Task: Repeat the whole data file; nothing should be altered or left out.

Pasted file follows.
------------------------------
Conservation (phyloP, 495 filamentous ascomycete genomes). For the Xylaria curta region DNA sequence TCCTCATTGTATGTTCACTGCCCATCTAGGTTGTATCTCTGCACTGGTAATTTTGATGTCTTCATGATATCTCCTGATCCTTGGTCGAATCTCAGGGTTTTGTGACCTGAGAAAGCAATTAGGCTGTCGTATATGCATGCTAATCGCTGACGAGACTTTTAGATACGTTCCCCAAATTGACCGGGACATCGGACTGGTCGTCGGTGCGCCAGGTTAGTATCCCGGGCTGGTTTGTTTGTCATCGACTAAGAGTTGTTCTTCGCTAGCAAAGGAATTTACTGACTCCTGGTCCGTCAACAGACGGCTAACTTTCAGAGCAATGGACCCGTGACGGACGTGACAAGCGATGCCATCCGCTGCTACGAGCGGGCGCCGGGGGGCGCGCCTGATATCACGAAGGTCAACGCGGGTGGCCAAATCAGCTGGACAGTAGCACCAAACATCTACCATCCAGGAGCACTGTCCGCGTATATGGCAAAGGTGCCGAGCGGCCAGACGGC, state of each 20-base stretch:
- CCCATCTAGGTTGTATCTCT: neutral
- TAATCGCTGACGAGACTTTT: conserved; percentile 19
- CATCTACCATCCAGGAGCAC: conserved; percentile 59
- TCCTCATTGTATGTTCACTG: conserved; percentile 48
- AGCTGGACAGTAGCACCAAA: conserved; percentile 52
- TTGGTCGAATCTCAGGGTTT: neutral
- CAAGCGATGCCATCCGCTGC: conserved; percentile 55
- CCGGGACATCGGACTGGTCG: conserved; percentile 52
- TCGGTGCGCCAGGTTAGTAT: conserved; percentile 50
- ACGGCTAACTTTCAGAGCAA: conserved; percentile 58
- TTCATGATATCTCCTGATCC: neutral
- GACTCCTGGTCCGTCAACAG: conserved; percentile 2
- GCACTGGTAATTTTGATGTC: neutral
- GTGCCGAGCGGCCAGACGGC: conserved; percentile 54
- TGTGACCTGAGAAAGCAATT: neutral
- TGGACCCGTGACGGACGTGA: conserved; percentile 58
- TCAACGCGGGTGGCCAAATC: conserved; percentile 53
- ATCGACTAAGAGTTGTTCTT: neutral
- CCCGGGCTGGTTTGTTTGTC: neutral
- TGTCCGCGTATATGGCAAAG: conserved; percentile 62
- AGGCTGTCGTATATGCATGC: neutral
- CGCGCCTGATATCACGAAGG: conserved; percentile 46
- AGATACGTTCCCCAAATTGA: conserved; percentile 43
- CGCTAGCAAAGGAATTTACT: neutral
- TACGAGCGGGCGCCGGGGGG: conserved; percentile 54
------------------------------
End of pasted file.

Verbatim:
Conservation (phyloP, 495 filamentous ascomycete genomes). For the Xylaria curta region DNA sequence TCCTCATTGTATGTTCACTGCCCATCTAGGTTGTATCTCTGCACTGGTAATTTTGATGTCTTCATGATATCTCCTGATCCTTGGTCGAATCTCAGGGTTTTGTGACCTGAGAAAGCAATTAGGCTGTCGTATATGCATGCTAATCGCTGACGAGACTTTTAGATACGTTCCCCAAATTGACCGGGACATCGGACTGGTCGTCGGTGCGCCAGGTTAGTATCCCGGGCTGGTTTGTTTGTCATCGACTAAGAGTTGTTCTTCGCTAGCAAAGGAATTTACTGACTCCTGGTCCGTCAACAGACGGCTAACTTTCAGAGCAATGGACCCGTGACGGACGTGACAAGCGATGCCATCCGCTGCTACGAGCGGGCGCCGGGGGGCGCGCCTGATATCACGAAGGTCAACGCGGGTGGCCAAATCAGCTGGACAGTAGCACCAAACATCTACCATCCAGGAGCACTGTCCGCGTATATGGCAAAGGTGCCGAGCGGCCAGACGGC, state of each 20-base stretch:
- CCCATCTAGGTTGTATCTCT: neutral
- TAATCGCTGACGAGACTTTT: conserved; percentile 19
- CATCTACCATCCAGGAGCAC: conserved; percentile 59
- TCCTCATTGTATGTTCACTG: conserved; percentile 48
- AGCTGGACAGTAGCACCAAA: conserved; percentile 52
- TTGGTCGAATCTCAGGGTTT: neutral
- CAAGCGATGCCATCCGCTGC: conserved; percentile 55
- CCGGGACATCGGACTGGTCG: conserved; percentile 52
- TCGGTGCGCCAGGTTAGTAT: conserved; percentile 50
- ACGGCTAACTTTCAGAGCAA: conserved; percentile 58
- TTCATGATATCTCCTGATCC: neutral
- GACTCCTGGTCCGTCAACAG: conserved; percentile 2
- GCACTGGTAATTTTGATGTC: neutral
- GTGCCGAGCGGCCAGACGGC: conserved; percentile 54
- TGTGACCTGAGAAAGCAATT: neutral
- TGGACCCGTGACGGACGTGA: conserved; percentile 58
- TCAACGCGGGTGGCCAAATC: conserved; percentile 53
- ATCGACTAAGAGTTGTTCTT: neutral
- CCCGGGCTGGTTTGTTTGTC: neutral
- TGTCCGCGTATATGGCAAAG: conserved; percentile 62
- AGGCTGTCGTATATGCATGC: neutral
- CGCGCCTGATATCACGAAGG: conserved; percentile 46
- AGATACGTTCCCCAAATTGA: conserved; percentile 43
- CGCTAGCAAAGGAATTTACT: neutral
- TACGAGCGGGCGCCGGGGGG: conserved; percentile 54